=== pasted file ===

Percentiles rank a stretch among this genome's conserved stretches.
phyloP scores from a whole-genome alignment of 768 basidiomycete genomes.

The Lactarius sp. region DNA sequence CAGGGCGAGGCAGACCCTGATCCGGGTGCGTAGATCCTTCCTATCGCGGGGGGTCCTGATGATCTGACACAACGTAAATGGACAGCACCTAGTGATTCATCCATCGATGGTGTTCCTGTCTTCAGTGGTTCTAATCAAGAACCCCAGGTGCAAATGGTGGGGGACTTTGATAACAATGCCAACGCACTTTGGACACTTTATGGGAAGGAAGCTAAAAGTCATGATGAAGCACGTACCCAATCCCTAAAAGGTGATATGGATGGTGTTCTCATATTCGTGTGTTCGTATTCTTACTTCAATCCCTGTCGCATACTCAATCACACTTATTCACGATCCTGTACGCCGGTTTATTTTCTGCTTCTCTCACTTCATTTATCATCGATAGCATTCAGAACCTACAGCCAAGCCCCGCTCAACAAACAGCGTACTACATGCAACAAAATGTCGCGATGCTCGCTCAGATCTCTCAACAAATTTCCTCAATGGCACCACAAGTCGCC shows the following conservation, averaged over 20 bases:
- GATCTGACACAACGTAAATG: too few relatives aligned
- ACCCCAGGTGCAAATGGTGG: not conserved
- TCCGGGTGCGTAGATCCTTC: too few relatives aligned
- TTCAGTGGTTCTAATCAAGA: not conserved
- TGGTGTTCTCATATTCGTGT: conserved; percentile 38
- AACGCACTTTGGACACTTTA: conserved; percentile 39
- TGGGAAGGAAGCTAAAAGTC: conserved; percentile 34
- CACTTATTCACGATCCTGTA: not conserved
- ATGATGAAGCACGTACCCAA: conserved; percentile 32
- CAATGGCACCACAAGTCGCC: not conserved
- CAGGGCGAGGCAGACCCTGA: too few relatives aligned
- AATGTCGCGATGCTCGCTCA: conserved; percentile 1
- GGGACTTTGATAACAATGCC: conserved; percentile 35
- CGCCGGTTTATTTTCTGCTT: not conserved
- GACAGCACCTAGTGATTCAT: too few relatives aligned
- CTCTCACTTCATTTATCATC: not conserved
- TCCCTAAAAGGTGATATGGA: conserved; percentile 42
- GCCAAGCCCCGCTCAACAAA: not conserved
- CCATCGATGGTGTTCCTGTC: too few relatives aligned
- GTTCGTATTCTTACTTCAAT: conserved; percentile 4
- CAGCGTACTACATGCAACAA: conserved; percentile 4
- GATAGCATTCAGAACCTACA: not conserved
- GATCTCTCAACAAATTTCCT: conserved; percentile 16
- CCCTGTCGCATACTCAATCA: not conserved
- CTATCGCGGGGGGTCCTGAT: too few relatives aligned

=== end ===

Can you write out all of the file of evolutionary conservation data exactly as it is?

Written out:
Percentiles rank a stretch among this genome's conserved stretches.
phyloP scores from a whole-genome alignment of 768 basidiomycete genomes.

The Lactarius sp. region DNA sequence CAGGGCGAGGCAGACCCTGATCCGGGTGCGTAGATCCTTCCTATCGCGGGGGGTCCTGATGATCTGACACAACGTAAATGGACAGCACCTAGTGATTCATCCATCGATGGTGTTCCTGTCTTCAGTGGTTCTAATCAAGAACCCCAGGTGCAAATGGTGGGGGACTTTGATAACAATGCCAACGCACTTTGGACACTTTATGGGAAGGAAGCTAAAAGTCATGATGAAGCACGTACCCAATCCCTAAAAGGTGATATGGATGGTGTTCTCATATTCGTGTGTTCGTATTCTTACTTCAATCCCTGTCGCATACTCAATCACACTTATTCACGATCCTGTACGCCGGTTTATTTTCTGCTTCTCTCACTTCATTTATCATCGATAGCATTCAGAACCTACAGCCAAGCCCCGCTCAACAAACAGCGTACTACATGCAACAAAATGTCGCGATGCTCGCTCAGATCTCTCAACAAATTTCCTCAATGGCACCACAAGTCGCC shows the following conservation, averaged over 20 bases:
- GATCTGACACAACGTAAATG: too few relatives aligned
- ACCCCAGGTGCAAATGGTGG: not conserved
- TCCGGGTGCGTAGATCCTTC: too few relatives aligned
- TTCAGTGGTTCTAATCAAGA: not conserved
- TGGTGTTCTCATATTCGTGT: conserved; percentile 38
- AACGCACTTTGGACACTTTA: conserved; percentile 39
- TGGGAAGGAAGCTAAAAGTC: conserved; percentile 34
- CACTTATTCACGATCCTGTA: not conserved
- ATGATGAAGCACGTACCCAA: conserved; percentile 32
- CAATGGCACCACAAGTCGCC: not conserved
- CAGGGCGAGGCAGACCCTGA: too few relatives aligned
- AATGTCGCGATGCTCGCTCA: conserved; percentile 1
- GGGACTTTGATAACAATGCC: conserved; percentile 35
- CGCCGGTTTATTTTCTGCTT: not conserved
- GACAGCACCTAGTGATTCAT: too few relatives aligned
- CTCTCACTTCATTTATCATC: not conserved
- TCCCTAAAAGGTGATATGGA: conserved; percentile 42
- GCCAAGCCCCGCTCAACAAA: not conserved
- CCATCGATGGTGTTCCTGTC: too few relatives aligned
- GTTCGTATTCTTACTTCAAT: conserved; percentile 4
- CAGCGTACTACATGCAACAA: conserved; percentile 4
- GATAGCATTCAGAACCTACA: not conserved
- GATCTCTCAACAAATTTCCT: conserved; percentile 16
- CCCTGTCGCATACTCAATCA: not conserved
- CTATCGCGGGGGGTCCTGAT: too few relatives aligned